Obama: Russia's military now controls Crimea

The Euromaidan protests began late last year, as a peaceful protest movement. Here, thousands of supporters gather in Independence Square in capital Kiev, demanding closer ties to the European Union. President Viktor Yanukovych had suspended talks on an EU-integration deal, instead seeking closer ties with Russia.
The Euromaidan protests began late last year, as a peaceful protest movement. Here, thousands of supporters gather in Independence Square in capital Kiev, demanding closer ties to the European Union. President Viktor Yanukovych had suspended talks on an EU-integration deal, instead seeking closer ties with Russia.
Ukraine is an extremely young country, carved out of the Soviet Union in 1990. The population of 44.5 million are deeply divided on some issues, with the eastern half of the country generally supporting closer ties to Russia and the western side preferring EU-integration. Many in the eastern section of the country speak Russian and see themselves as part of Russia - somewhat understandably since an independent Ukraine is only 24 years old.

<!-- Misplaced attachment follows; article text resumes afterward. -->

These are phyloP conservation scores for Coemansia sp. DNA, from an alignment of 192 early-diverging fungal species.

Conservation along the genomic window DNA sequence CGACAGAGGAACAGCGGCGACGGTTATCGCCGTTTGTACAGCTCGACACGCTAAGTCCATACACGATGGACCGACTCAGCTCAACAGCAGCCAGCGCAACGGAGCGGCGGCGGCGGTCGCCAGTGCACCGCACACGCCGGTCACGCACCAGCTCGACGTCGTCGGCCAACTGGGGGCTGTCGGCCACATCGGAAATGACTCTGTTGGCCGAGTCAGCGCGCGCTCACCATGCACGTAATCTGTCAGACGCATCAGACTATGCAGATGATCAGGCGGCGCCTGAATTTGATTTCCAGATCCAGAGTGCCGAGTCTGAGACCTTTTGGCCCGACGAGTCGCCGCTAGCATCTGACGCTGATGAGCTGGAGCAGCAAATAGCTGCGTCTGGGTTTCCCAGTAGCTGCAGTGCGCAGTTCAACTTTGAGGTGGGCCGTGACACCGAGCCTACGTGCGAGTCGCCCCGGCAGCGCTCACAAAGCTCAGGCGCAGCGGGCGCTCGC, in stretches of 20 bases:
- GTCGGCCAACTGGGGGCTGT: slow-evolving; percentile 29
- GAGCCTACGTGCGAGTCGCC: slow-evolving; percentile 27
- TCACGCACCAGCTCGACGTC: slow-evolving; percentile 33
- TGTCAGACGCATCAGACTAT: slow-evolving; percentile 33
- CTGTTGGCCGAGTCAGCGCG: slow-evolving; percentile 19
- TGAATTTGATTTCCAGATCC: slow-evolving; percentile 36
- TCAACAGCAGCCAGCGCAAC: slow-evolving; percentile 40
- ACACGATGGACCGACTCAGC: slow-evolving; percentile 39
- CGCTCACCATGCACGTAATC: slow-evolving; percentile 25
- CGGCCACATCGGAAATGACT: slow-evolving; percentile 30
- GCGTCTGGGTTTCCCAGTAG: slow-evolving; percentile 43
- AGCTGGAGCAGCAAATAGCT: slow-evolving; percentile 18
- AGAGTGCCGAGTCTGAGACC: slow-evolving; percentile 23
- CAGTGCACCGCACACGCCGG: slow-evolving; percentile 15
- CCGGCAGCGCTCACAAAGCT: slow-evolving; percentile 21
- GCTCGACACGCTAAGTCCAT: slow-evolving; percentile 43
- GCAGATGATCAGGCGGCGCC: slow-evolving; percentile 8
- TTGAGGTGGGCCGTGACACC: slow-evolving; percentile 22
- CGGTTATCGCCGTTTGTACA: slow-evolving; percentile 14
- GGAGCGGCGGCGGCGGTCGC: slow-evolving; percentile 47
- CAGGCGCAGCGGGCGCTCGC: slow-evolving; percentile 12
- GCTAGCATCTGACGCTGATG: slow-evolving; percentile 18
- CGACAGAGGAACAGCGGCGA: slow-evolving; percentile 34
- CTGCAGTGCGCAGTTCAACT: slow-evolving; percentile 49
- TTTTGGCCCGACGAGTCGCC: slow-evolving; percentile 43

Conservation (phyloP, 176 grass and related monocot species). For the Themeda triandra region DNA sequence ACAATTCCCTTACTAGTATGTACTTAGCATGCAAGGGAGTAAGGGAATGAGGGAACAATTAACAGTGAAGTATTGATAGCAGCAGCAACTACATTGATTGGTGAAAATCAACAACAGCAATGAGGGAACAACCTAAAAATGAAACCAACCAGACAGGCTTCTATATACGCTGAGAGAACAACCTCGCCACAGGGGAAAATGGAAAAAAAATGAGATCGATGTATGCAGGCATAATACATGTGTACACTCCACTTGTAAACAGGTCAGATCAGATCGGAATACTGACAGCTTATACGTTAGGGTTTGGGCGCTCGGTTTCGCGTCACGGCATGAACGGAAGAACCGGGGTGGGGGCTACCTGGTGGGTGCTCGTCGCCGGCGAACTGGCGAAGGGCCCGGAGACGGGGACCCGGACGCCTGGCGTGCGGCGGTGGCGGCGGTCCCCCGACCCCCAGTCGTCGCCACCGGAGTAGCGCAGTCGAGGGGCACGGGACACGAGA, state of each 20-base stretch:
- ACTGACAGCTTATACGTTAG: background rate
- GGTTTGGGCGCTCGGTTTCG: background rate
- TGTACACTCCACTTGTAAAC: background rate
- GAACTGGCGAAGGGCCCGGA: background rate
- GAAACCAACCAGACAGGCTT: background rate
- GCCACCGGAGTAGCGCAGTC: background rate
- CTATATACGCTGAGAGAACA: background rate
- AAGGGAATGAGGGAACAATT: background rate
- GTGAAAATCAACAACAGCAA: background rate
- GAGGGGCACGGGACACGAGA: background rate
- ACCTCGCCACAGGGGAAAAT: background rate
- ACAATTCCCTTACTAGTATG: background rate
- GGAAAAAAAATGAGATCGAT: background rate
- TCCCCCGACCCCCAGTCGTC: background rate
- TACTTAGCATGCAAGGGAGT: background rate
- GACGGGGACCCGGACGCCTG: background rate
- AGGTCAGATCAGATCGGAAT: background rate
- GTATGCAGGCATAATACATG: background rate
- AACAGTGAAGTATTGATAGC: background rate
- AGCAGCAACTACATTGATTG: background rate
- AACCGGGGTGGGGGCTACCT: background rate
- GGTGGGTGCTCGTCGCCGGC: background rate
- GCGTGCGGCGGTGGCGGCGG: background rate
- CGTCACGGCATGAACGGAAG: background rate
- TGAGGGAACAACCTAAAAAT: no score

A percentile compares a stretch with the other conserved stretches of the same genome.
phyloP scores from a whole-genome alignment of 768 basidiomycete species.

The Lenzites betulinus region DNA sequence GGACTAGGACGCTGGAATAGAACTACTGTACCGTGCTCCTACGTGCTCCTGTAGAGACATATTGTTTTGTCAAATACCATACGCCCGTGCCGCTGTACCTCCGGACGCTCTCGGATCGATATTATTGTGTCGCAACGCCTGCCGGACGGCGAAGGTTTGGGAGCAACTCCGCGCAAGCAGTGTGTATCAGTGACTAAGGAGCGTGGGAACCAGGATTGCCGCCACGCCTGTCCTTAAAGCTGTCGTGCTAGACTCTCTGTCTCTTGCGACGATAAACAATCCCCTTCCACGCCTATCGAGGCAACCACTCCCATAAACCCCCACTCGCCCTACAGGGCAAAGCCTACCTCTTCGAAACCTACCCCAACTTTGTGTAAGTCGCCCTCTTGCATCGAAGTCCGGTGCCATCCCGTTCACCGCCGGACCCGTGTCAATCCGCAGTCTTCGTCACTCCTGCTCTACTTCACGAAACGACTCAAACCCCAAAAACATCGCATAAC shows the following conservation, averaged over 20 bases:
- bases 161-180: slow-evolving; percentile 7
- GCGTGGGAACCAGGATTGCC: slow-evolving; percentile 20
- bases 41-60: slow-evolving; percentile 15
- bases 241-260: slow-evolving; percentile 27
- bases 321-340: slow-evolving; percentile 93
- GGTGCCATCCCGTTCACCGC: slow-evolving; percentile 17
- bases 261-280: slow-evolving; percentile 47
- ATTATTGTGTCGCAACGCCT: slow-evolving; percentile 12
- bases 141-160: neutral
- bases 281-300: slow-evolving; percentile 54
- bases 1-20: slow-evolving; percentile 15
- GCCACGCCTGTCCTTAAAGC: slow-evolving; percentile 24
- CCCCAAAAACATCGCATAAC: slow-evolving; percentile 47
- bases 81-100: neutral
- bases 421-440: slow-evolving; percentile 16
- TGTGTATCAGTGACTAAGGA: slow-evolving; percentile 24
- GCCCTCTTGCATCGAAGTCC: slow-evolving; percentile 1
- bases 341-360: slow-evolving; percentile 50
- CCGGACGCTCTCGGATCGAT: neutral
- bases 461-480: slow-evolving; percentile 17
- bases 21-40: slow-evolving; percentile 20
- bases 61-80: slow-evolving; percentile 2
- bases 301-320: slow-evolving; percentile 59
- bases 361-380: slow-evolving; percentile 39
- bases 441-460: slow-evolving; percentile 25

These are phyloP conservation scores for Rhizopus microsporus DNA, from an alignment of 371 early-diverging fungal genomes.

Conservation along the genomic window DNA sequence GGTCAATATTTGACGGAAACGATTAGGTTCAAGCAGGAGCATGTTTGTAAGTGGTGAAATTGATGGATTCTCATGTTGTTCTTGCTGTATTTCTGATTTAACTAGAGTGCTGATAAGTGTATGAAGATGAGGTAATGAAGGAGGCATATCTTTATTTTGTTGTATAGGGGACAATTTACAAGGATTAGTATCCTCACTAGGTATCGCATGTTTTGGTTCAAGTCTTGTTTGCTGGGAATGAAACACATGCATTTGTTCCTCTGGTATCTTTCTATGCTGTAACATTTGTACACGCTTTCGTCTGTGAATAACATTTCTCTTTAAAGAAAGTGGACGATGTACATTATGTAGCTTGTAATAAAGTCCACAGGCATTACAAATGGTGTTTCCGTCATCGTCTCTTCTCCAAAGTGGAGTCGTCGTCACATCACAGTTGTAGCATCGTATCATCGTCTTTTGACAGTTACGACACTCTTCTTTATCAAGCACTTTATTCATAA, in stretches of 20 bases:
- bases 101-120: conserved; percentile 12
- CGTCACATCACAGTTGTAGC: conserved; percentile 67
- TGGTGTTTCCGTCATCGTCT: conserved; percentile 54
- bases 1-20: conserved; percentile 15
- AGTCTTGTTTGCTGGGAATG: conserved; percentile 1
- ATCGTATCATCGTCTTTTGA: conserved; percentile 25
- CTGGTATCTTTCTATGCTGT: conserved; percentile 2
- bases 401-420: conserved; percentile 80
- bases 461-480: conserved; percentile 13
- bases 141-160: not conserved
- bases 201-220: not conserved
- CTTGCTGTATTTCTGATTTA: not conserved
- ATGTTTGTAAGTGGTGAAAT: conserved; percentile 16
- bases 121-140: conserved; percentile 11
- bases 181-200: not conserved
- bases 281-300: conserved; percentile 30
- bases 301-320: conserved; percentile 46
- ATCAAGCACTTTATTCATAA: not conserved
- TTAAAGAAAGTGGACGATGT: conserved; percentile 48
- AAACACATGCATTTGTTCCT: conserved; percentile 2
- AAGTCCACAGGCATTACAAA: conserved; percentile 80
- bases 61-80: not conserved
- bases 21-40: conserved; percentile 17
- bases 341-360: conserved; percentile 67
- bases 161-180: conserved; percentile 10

Ukraine is an extremely young country, carved out of the Soviet Union in 1990. The population of 44.5 million are deeply divided on some issues, with the eastern half of the country generally supporting closer ties to Russia and the western side preferring EU-integration. Many in the eastern section of the country speak Russian and see themselves as part of Russia - somewhat understandably since an independent Ukraine is only 24 years old.